Push to mandate COVID-19 vaccinations in schools grows with approval for 5-11 year old kids expected by the end of the year

While Canada is likely still several weeks away from rolling out a COVID-19 vaccine for kids between 5 and 11, there are growing calls already to add the COVID-19 shot to the list of mandatory immunizations in schools.

There is no firm date yet, but with a Health Canada review underway for a vaccine safe for children, it's expected they'll be rolling up their sleeves before the end of the year.

"We're at the state where most public health units are already well into planning for administering these vaccines," said Dr. Isaac Bogoch, infectious diseases physician.

"This vaccine will help reduce transmission and viral loads in kids, big improvement and big step forward," added Dr. Ronald St.  John, former federal manager to the SARS response in Canada.

The Pfizer formula could get the green light as early as mid-November but experts say the uptake will be critical to a successful inoculation campaign of younger Canadians.

"There's probably about 25 per cent of people who will likely get vaccinated but still have questions or wanna see more time before they get vaccinated and then, of course, there's going to be people who choose to not get their kids vaccinated," said Dr. Bogoch.

With projections of a November authorization, there are calls already to add the COVID-19 vaccine to the list of mandatory immunizations in Ontario's schools.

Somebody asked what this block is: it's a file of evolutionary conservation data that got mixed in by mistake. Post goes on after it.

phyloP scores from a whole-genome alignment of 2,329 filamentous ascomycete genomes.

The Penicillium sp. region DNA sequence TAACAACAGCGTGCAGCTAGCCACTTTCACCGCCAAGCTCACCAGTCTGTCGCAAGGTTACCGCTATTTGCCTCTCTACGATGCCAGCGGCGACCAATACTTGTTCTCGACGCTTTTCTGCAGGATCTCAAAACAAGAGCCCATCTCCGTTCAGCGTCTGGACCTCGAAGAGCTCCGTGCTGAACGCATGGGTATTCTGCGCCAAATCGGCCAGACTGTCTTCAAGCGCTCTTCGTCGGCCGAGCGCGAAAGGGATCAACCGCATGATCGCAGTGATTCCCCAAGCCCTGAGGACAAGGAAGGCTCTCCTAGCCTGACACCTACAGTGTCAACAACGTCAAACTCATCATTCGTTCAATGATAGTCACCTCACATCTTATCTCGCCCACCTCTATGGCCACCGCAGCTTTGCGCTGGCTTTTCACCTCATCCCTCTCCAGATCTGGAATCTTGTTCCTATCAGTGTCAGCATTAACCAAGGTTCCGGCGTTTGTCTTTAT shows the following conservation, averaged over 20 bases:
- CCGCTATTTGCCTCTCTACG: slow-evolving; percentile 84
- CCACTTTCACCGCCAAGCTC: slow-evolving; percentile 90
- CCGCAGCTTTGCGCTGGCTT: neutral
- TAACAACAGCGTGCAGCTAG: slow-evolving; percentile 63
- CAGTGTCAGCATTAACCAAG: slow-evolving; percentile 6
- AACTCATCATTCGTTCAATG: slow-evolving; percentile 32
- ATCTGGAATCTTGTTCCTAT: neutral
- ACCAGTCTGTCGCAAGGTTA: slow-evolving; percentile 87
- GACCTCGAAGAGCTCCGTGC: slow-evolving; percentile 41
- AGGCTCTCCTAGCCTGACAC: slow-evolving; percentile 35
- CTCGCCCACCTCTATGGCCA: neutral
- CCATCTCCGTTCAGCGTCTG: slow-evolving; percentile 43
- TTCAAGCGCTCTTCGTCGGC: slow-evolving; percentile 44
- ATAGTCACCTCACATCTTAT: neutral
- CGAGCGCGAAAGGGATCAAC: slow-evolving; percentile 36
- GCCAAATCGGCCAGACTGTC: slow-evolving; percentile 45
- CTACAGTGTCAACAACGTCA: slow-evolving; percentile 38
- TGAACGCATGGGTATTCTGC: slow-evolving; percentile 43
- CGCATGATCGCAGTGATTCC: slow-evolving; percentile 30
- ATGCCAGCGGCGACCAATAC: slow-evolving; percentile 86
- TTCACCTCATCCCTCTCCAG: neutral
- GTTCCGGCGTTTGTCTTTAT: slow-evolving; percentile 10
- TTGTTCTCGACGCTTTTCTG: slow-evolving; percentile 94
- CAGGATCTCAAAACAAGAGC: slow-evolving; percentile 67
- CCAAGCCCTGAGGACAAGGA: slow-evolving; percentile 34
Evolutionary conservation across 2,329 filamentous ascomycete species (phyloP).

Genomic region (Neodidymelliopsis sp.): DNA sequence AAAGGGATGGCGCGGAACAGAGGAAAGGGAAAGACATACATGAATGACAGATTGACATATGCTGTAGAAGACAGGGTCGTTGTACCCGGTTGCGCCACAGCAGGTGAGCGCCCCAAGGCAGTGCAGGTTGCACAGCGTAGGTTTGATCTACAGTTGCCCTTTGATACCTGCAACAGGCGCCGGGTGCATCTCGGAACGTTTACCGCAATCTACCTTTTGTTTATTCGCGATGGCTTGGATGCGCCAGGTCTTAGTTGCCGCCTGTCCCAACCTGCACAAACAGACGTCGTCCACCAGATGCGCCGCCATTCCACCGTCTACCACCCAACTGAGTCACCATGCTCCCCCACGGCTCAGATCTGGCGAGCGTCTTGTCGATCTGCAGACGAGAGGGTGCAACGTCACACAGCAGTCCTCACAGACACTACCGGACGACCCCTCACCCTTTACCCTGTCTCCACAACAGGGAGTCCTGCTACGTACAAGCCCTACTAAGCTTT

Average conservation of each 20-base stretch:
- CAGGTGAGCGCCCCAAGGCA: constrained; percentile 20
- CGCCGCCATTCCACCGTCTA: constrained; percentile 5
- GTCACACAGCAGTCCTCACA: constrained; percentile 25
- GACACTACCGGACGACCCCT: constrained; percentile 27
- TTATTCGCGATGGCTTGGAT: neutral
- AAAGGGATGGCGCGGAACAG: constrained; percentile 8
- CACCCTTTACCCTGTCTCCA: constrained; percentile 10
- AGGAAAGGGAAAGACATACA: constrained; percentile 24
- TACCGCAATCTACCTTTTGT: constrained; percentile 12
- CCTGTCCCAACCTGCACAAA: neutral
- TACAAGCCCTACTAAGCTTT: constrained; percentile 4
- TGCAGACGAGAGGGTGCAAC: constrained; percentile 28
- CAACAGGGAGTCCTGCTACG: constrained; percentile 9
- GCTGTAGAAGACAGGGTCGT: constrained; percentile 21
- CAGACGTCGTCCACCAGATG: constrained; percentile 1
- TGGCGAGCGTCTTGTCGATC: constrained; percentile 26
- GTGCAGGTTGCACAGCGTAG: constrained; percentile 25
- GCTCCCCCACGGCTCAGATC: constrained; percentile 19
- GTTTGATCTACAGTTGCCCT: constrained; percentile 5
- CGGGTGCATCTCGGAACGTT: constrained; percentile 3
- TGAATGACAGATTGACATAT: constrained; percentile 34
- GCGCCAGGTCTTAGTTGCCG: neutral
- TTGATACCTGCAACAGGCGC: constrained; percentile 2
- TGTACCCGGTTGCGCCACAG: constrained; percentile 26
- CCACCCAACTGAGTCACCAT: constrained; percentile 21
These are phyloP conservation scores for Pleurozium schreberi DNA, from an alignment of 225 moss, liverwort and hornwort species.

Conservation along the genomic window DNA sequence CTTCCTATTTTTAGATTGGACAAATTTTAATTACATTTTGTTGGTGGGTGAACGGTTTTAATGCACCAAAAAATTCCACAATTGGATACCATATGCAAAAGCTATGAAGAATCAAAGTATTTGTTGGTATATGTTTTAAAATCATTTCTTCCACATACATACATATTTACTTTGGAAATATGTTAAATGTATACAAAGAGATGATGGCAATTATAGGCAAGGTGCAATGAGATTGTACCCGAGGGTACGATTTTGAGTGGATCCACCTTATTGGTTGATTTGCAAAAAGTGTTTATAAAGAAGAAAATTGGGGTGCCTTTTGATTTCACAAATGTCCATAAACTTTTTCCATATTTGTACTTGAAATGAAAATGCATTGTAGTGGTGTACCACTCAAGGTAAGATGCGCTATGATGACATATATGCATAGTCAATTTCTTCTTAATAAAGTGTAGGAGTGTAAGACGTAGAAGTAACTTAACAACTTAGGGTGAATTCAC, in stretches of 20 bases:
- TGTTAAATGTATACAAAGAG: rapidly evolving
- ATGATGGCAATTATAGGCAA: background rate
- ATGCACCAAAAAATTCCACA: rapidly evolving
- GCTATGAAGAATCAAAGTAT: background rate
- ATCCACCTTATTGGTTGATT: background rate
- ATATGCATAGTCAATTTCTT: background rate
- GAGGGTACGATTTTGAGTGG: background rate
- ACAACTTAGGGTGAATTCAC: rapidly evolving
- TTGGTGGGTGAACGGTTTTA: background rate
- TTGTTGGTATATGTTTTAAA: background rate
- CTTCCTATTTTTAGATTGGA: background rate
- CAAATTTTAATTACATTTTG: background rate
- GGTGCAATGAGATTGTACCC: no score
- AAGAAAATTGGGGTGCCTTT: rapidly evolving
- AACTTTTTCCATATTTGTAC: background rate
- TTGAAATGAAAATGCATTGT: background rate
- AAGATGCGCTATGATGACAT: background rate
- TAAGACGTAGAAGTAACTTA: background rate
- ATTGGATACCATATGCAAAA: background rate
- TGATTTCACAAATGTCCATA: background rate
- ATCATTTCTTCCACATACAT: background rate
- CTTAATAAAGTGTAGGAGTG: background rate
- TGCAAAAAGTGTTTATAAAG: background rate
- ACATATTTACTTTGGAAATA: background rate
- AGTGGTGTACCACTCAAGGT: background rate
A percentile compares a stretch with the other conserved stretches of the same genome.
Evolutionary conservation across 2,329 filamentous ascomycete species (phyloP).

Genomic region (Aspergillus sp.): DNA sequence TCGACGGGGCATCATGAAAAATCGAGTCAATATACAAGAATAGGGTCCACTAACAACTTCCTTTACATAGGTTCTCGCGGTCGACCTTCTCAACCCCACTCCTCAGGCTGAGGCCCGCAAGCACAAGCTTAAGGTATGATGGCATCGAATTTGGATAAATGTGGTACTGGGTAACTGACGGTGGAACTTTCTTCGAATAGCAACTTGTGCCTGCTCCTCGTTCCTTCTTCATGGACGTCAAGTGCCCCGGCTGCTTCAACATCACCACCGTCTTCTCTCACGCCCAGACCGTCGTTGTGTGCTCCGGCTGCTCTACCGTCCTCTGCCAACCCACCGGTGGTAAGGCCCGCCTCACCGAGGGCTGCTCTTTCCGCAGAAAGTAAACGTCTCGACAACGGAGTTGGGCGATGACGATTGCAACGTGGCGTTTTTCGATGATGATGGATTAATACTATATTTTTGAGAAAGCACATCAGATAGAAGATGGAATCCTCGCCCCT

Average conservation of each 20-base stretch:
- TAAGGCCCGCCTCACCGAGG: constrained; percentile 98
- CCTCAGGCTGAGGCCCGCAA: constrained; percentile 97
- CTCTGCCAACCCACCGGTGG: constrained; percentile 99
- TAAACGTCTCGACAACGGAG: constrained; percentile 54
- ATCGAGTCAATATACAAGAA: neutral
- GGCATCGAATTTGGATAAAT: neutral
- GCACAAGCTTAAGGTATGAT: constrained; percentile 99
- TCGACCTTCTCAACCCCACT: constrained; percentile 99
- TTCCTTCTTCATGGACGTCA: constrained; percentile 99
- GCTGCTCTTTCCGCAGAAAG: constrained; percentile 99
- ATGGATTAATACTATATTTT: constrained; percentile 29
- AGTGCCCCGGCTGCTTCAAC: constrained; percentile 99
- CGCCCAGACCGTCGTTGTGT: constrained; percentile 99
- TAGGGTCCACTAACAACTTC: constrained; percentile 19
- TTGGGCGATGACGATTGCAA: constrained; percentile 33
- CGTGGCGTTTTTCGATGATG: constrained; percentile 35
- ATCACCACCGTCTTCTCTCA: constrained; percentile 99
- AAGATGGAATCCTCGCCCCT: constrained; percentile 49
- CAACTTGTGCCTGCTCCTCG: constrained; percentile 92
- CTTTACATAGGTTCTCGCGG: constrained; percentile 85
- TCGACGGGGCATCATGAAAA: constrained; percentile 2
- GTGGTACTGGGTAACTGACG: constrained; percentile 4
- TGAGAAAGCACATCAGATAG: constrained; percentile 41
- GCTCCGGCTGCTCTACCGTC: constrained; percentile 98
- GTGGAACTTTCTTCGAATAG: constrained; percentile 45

In a letter to the province, the Ontario Public School Board's Association said, "We encourage the government to move forward on making this important change as soon as possible."

Locally, the Ottawa Carleton District School Board sent its own letter, making the same request. 

"For the past 18 months, the impact of COVID-19 has affected the safety and wellbeing of Ontario students and their families as well as their access to education, to devastating effect," said the letter from the OCDSB.

"I would suggest that we encourage people as much as possible to have their children vaccinated," said Dr. St. John.

"When we talk about mandates it's always a bit of a sticky issue, especially with paediatric vaccines. This will likely be on the list of mandated vaccines sometime in the future, it isn't this year," added Dr. Bogoch.

The province has said it won't make the vaccine mandatory yet, instead it will put the emphasis on education and accessibility.

In the capital, Ottawa Public Health continues to push for parents to get their kids immunized as soon as they're eligible.

"With the FDA's acknowledgment that it's safe to use, I think we have to explain to people why that is. The safety profile of this reduced dose by Pfizer is very good," said Dr. St. John.

In the U.S., the Pfizer vaccine for kids has FDA authorization and is now waiting for the CDC to sign off. Its expected shots could be going into children's arms there as early as mid-next week.